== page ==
In March of this year, Nancy Peterson, embroiled in a lengthy controversy, stunned many in the community when she resigned from the school board seat less than 15 months into her four-year term. At that time, the Davis School Board had a couple of options to fill the seat.
They could call a special election or they could appoint a replacement to the seat who would face reelection in November. At the time, we were concerned that the person they appointed would not only become a de facto incumbent but, because there would be a four-year seat open at the time, with potentially three open seats, the best candidates would be drawn to the four-year seat with no incumbent, rather than the two-year seat with an appointed incumbent.
For a time it seemed like that worst case scenario would not come true. Tom Adams indicated he would run for the two-year seat. It was thought that anti-tax candidate Jose Granda might do the same. However, both those individuals have filed for the four-year seat and that leaves Alan Fernandes as the only candidate for the spot and therefore likely to serve nearly three-quarters of a term without having been elected by the voters.
We can rightly rejoice in the fact that seven high quality candidates have emerged in the four-year seat race to give the voters plenty of different alternatives to fill three seats where the incumbents have chosen not to run, but we are troubled by the anointment of Alan Fernandes.
The duly elected body of the people – the school board – was, alas, not put in place for their ability to appoint individuals to fill seats.
Sadly, this result was largely predictable in April and May when the choice was made. The school board had a way out of this – and chose not to take it. If they insisted on appointing a replacement, they could have appointed someone who agreed not to run for reelection. That would have prevented the de facto appointed incumbent and the disincentive for another candidate to challenge him.
However, we are more troubled by the idea that the cost of running a special election means that we do not allow democracy and the people to fill vacancies. What the school board is saying is that the costs to run a special election are prohibitive. They see democracy as a hindrance, an expensive luxury rather than the lifeblood of their population.
The school districts are willing to run elections every two years to fill seats. They have run no less than three special elections for parcel taxes. But when it comes to the very lifeblood of democracy, they say no, it is too expensive.
This attitude is itself detrimental to the process. There is nothing more important on this planet than open and fair elections. That is what makes the difference between tyranny and liberty itself.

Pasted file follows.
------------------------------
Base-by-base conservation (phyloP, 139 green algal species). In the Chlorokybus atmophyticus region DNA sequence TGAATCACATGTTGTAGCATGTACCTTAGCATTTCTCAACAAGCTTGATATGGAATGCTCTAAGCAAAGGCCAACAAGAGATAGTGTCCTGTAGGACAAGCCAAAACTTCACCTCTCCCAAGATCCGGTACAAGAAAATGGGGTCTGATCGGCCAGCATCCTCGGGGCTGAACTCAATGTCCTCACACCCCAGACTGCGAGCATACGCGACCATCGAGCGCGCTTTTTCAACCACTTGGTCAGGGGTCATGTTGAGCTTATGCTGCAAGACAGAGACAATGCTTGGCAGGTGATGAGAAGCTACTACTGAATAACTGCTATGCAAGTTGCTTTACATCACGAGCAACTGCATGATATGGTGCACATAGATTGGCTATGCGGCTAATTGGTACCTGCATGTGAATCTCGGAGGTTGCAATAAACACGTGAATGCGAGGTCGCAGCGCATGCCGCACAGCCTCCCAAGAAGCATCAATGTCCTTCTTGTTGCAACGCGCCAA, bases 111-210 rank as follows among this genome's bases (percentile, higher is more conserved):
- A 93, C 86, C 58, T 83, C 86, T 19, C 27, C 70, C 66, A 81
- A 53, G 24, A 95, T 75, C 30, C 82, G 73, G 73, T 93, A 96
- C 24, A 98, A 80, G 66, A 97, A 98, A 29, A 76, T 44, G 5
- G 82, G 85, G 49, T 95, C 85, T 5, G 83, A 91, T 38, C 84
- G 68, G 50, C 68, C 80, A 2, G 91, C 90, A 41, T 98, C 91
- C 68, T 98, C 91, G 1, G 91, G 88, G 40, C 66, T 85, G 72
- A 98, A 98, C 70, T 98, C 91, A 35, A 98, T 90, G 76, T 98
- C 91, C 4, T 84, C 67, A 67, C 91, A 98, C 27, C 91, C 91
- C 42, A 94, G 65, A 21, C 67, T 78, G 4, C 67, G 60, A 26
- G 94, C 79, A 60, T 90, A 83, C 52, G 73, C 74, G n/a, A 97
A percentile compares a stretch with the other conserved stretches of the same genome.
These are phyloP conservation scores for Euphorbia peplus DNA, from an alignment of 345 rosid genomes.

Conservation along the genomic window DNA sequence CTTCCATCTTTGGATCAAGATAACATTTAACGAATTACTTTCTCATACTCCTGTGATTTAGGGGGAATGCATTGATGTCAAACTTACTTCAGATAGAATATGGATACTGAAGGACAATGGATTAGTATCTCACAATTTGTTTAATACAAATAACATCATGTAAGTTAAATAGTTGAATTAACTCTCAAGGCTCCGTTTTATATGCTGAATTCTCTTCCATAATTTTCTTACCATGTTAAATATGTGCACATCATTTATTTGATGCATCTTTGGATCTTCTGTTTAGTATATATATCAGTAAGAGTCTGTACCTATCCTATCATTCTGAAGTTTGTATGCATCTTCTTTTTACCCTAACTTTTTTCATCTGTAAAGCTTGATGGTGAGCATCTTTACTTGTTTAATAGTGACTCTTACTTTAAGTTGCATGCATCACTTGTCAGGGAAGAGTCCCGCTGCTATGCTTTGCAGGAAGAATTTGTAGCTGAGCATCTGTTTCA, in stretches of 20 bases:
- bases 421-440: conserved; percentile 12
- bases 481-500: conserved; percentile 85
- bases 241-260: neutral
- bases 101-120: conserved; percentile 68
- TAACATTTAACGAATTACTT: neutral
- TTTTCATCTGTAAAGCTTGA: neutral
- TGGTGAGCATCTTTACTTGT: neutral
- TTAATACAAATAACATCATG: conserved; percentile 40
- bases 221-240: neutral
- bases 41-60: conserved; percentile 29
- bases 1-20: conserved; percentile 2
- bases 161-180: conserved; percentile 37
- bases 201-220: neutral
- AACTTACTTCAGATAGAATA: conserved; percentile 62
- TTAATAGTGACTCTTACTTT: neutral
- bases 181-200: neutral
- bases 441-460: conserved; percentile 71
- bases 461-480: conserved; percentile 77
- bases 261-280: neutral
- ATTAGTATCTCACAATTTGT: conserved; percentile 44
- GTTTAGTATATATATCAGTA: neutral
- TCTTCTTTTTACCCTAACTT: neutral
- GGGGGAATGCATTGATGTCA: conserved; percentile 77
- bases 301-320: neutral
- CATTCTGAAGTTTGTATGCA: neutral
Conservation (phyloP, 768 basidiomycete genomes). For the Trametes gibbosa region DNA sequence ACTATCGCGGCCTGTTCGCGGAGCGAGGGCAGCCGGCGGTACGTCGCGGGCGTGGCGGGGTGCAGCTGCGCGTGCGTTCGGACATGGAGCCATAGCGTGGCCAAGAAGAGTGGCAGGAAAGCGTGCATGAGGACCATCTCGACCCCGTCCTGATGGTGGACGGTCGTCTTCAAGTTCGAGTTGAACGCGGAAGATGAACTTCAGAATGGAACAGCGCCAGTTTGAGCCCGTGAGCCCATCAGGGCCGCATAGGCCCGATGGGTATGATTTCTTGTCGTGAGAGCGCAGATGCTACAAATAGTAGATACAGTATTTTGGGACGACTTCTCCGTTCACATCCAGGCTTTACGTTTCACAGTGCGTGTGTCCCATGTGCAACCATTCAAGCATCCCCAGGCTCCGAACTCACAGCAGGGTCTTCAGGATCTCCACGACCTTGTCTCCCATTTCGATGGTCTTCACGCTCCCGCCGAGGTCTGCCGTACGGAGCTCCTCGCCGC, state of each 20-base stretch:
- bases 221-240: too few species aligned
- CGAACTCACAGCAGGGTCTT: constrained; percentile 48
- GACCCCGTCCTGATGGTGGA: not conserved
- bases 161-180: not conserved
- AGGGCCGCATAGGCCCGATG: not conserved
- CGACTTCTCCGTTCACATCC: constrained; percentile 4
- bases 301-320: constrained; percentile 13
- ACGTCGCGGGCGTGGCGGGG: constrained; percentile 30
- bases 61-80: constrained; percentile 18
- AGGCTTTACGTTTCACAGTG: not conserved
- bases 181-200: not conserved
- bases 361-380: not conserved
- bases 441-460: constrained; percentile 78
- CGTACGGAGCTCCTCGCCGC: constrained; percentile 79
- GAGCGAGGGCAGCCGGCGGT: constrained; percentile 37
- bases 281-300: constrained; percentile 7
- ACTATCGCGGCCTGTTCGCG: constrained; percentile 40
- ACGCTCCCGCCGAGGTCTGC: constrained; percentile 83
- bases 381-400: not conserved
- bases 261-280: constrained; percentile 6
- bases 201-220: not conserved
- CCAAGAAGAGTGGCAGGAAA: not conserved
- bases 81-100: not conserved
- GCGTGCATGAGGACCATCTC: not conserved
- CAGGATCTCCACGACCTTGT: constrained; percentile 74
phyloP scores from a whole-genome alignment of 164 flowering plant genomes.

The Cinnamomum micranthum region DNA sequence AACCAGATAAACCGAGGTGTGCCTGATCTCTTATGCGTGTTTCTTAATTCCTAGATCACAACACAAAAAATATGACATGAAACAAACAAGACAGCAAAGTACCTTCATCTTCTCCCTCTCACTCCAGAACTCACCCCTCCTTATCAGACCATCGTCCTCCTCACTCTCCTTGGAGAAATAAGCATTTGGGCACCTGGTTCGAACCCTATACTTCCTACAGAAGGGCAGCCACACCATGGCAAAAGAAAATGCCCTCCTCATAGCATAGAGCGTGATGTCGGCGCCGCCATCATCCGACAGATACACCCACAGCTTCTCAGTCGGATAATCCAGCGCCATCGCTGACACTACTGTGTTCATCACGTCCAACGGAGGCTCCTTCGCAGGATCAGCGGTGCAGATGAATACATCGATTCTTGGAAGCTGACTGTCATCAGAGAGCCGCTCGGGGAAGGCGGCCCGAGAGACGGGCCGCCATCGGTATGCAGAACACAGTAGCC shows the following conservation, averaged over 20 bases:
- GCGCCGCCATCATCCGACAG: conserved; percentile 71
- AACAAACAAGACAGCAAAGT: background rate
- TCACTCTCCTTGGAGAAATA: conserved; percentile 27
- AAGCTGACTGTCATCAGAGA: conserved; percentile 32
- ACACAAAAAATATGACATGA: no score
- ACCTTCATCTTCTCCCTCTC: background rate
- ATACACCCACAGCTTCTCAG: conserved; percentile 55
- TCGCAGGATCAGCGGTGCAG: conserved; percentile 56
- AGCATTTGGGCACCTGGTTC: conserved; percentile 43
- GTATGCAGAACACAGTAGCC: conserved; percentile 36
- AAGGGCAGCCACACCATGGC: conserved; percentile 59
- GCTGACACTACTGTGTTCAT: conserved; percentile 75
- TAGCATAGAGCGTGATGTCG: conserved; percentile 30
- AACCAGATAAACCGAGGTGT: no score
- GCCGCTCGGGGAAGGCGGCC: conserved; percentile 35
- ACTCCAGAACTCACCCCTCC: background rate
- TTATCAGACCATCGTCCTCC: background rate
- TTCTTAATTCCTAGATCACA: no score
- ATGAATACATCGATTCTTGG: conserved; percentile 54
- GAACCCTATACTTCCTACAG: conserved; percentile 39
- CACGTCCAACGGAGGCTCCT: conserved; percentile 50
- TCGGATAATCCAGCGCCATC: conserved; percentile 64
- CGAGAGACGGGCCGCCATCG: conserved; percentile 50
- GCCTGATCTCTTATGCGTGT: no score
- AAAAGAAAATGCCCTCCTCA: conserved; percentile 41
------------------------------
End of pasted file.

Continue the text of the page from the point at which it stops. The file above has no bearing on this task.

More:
$50,000, $100,000, even $200,000 is a small cost to ensure proper process, particularly in the wake of the ugliness that we saw on the school board that leaked into the community in February and March.
I fear that we have learned little from the demise of Nancy Peterson, even as the school board works hard to put policies in place to prevent some of the worst misfortunes.
Sadly, this attitude is part and parcel to an overall trend in the county where we see county officials unchallenged by opposition. At the county level, we saw two contested races – the open superintendent seat and the quasi-open clerk/assessor seat created when the supervisors merged those two offices.
In 2012, Duane Chamberlain was challenged for his seat on the Board of Supervisors. Appointed incumbent Oscar Villegas had a challenge this June, but Don Saylor has won two terms on the Board of Supervisors with no challenges; both Jim Provenza and Matt Rexroad won initial challenges and have not been challenged again.
The same is true for the district attorney and the sheriff.
Incumbents running unopposed and without quality challengers is not conducive to a healthy and robust democracy.
Alan Fernandes thus becomes only the latest public official in this county to serve substantial stretches of electoral service without having been challenged at the polls. And, while the school board was quick to point out that Mr. Fernandes ran for office in 2012, he finished a relatively distant third behind Susan Lovenburg and Nancy Peterson.
This is nothing against Mr. Fernandes, who is clearly qualified for the office and brings to it unique and different experiences. Despite this procedural snafu, Mr. Fernandes may serve this community well.
This is not about policy, however, this is about process and democracy. And we would urge future bodies to shy away from creating appointed incumbents in the name of expediency and penny-savings.
—David M. Greenwald reporting